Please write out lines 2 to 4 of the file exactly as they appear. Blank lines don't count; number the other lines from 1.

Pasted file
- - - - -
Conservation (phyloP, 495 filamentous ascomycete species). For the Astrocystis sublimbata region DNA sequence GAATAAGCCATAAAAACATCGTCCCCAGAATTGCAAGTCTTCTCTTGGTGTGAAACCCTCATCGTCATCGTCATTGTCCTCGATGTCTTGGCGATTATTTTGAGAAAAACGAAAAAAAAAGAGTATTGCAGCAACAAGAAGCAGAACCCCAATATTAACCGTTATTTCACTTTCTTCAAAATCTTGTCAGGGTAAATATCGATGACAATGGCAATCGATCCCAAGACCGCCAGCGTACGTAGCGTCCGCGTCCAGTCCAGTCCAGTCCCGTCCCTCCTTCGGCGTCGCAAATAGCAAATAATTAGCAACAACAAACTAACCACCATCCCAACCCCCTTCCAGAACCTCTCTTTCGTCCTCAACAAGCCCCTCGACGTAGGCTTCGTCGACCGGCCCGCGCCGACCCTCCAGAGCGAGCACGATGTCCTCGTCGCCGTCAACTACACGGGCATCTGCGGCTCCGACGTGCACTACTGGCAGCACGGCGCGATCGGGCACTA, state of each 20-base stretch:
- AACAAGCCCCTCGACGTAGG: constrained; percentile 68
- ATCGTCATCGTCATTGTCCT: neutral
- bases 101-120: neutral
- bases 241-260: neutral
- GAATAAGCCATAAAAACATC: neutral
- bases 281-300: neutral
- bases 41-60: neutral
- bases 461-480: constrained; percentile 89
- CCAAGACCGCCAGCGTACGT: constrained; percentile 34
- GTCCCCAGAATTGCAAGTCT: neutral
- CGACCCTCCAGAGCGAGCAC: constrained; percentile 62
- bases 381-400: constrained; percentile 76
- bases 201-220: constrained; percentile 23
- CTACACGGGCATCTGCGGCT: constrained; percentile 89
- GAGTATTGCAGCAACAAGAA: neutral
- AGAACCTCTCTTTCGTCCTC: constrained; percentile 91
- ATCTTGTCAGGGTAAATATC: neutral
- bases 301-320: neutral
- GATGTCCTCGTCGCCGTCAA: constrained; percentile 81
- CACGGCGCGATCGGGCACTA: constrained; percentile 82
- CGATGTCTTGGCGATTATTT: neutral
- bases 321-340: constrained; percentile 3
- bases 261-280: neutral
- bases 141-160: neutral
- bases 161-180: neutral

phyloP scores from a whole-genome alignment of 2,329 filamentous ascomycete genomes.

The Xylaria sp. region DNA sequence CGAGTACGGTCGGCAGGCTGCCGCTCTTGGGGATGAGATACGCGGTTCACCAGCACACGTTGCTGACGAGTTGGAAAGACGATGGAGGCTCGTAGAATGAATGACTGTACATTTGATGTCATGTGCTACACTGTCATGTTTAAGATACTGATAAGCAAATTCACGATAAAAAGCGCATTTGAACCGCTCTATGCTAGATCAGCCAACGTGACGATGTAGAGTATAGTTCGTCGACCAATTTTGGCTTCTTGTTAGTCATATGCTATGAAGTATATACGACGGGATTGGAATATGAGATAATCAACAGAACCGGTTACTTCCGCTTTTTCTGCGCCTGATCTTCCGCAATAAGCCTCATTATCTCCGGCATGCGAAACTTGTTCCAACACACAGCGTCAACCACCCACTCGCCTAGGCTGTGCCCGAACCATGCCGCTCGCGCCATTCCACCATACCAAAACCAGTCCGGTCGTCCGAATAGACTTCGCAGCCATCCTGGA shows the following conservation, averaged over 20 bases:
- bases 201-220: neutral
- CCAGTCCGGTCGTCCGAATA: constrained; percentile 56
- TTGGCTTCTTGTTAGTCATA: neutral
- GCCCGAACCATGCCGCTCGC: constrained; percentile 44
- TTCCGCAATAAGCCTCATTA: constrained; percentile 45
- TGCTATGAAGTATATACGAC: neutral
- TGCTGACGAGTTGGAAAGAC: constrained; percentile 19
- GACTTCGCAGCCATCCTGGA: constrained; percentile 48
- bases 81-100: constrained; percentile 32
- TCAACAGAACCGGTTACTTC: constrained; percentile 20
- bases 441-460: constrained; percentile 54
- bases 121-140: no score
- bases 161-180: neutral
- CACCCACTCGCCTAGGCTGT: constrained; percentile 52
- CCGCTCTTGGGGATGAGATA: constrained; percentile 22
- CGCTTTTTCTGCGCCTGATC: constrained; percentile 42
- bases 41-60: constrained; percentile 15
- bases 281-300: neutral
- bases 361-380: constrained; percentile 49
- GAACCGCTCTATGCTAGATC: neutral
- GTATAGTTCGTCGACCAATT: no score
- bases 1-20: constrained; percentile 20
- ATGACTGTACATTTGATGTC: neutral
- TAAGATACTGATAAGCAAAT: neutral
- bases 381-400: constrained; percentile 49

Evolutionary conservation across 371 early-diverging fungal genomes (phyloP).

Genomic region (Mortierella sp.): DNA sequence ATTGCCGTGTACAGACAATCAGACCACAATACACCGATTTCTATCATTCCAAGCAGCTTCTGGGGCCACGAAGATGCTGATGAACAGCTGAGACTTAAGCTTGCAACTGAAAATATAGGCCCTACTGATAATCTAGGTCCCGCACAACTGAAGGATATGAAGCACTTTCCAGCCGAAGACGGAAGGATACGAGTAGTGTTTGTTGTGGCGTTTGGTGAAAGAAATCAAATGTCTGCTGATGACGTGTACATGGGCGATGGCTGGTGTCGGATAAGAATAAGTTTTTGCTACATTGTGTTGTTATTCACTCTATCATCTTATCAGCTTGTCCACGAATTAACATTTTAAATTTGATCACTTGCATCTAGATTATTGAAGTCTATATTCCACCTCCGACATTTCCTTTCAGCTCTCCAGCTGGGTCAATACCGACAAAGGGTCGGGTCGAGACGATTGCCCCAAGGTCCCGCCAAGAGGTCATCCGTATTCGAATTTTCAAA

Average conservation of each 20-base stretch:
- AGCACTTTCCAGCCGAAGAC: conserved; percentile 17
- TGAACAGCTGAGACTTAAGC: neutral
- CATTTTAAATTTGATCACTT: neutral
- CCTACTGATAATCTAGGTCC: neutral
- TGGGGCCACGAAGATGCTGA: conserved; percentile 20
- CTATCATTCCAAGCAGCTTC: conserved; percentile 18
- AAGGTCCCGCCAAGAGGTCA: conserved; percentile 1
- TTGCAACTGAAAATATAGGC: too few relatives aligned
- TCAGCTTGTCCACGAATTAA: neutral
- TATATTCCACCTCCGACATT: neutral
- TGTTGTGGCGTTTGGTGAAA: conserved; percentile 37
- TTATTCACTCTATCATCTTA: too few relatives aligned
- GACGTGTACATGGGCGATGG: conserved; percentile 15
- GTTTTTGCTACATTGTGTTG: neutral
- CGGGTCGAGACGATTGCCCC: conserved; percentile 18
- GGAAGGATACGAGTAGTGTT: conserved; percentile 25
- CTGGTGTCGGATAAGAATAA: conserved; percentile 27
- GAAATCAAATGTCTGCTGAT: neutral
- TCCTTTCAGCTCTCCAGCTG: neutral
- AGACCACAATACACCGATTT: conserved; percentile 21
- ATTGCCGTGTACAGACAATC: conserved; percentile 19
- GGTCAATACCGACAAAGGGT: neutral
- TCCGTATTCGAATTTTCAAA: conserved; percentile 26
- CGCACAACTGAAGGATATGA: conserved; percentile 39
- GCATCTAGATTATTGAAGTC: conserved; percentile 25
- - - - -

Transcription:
- AACAAGCCCCTCGACGTAGG: constrained; percentile 68
- ATCGTCATCGTCATTGTCCT: neutral
- bases 101-120: neutral